Any post that ends in “Hail Ants” deserves some kind of epilogue. Fortunately I have found one. It may be a lengthy one at 50 pages, but this article I found at Changethis.com Outlines exactly what I was talking about in the last post, and it even reveals a couple of things I never would have thought of. It’s pinpoints exactly why many of the great plans of environmentalists are doomed to fail. It’s titled, aptly enough, “The Death of Environmentalism”.
Michael Shellenberger and Ted Nordhaus explain that the issue not that environmentalists think that their proposals have intrinsic value. The failure of many environmental movements is that they only frame their policies in terms of the environment. The rationale behind this is that environmentalists define themselves by their focus on the environment, and they believe that if they lose that focus, they will lose their effectiveness. The flaw in this reasoning is that it transubstantiates corporations and governments from organizations made of people into monolithic superbeasts, which they often do at protest time.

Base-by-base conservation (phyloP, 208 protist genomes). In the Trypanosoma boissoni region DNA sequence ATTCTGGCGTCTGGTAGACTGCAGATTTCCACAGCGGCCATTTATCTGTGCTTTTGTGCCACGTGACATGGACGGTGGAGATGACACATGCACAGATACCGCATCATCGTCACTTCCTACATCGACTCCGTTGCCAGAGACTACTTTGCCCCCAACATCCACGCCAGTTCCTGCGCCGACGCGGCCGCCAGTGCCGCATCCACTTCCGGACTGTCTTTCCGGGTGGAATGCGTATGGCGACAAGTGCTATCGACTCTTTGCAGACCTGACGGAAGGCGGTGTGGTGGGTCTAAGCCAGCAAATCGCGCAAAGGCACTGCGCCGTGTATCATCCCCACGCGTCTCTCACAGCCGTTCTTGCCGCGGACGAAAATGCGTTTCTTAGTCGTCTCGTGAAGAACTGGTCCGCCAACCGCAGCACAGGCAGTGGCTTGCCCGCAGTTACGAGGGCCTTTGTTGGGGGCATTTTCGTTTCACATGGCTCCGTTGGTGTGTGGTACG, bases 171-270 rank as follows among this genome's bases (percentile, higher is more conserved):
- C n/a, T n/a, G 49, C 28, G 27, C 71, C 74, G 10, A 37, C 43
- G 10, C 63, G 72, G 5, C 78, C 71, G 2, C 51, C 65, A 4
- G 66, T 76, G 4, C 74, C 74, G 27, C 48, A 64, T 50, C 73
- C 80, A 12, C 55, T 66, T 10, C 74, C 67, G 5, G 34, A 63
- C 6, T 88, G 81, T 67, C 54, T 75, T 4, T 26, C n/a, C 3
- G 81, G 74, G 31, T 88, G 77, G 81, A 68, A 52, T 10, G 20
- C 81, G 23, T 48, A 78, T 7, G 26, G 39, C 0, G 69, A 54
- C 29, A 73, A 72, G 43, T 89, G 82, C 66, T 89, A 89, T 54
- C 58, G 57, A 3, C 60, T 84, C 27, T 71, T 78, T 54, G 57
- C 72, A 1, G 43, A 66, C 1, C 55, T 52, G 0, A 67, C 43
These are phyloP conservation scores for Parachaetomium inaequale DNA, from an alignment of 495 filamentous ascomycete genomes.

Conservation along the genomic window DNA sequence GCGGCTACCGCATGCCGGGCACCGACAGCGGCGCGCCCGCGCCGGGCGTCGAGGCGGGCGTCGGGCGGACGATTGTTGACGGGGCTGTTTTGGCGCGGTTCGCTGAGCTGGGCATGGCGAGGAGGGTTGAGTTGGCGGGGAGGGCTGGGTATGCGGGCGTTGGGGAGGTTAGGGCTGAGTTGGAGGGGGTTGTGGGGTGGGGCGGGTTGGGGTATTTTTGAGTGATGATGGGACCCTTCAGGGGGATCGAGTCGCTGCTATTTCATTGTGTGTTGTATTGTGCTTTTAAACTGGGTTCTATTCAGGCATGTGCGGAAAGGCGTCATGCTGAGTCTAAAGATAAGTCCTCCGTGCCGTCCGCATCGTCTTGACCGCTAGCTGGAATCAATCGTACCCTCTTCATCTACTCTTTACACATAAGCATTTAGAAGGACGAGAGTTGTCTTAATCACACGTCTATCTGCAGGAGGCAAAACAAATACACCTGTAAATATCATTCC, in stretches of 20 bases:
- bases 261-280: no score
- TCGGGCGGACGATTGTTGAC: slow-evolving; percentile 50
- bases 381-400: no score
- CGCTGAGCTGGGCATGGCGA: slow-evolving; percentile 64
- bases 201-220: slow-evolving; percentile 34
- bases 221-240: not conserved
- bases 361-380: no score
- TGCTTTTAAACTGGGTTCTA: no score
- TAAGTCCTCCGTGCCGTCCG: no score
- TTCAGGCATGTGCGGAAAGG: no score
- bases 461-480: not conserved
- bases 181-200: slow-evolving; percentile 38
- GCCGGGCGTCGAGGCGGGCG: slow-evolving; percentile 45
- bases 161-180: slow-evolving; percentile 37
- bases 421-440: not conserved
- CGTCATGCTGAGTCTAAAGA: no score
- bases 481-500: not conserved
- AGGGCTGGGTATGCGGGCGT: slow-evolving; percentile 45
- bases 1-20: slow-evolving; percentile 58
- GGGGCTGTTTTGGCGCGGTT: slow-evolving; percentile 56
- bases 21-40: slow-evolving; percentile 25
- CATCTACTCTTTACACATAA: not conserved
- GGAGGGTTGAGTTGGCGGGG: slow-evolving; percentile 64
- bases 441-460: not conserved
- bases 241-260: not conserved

This cripples the environmental movement in terms of gaining any of the political capital it needs to realize its goals. Instead of trying to find common goals with industry and governments, environmentalists frame their policies as if they are going to be shot down by default. I think this quote outlines the argument the best: “More good news from the environmental community: not only won’t we kill as many jobs as you think, we only want to raise your energy bill a little bit!”
The article offers an antidote to this defeatist politics in the form of The New Apollo Project. It’s an organization that wants to rid America of its dependence on foreign oil along the lines of America’s race to the Moon in the 1960’s. Its proposals are framed around the concepts of job creation and economic competition to get its way. It’s stuff like this that gives me hope for the future. The Neo-conservative movement has created its political hegemony out of policies that captured the imagination and argued from a position of strength. If the environmental movement hopes wield that kind of power, it will have to do the same with organizations like the Apollo Alliance.
In reference to the car-free thing I was talking about in the last post, it looks like the fair city of Vancouver is well on its way, thanks to fine work being done at the GVRD. All the right intiatives are there, diversified land use, increased transport options and preservation of green space. It’s good to see that 5 cent gas levy being put into something.
Note: The Death of Environmentalism is best viewed on the Foxit pdf reader. Get it here.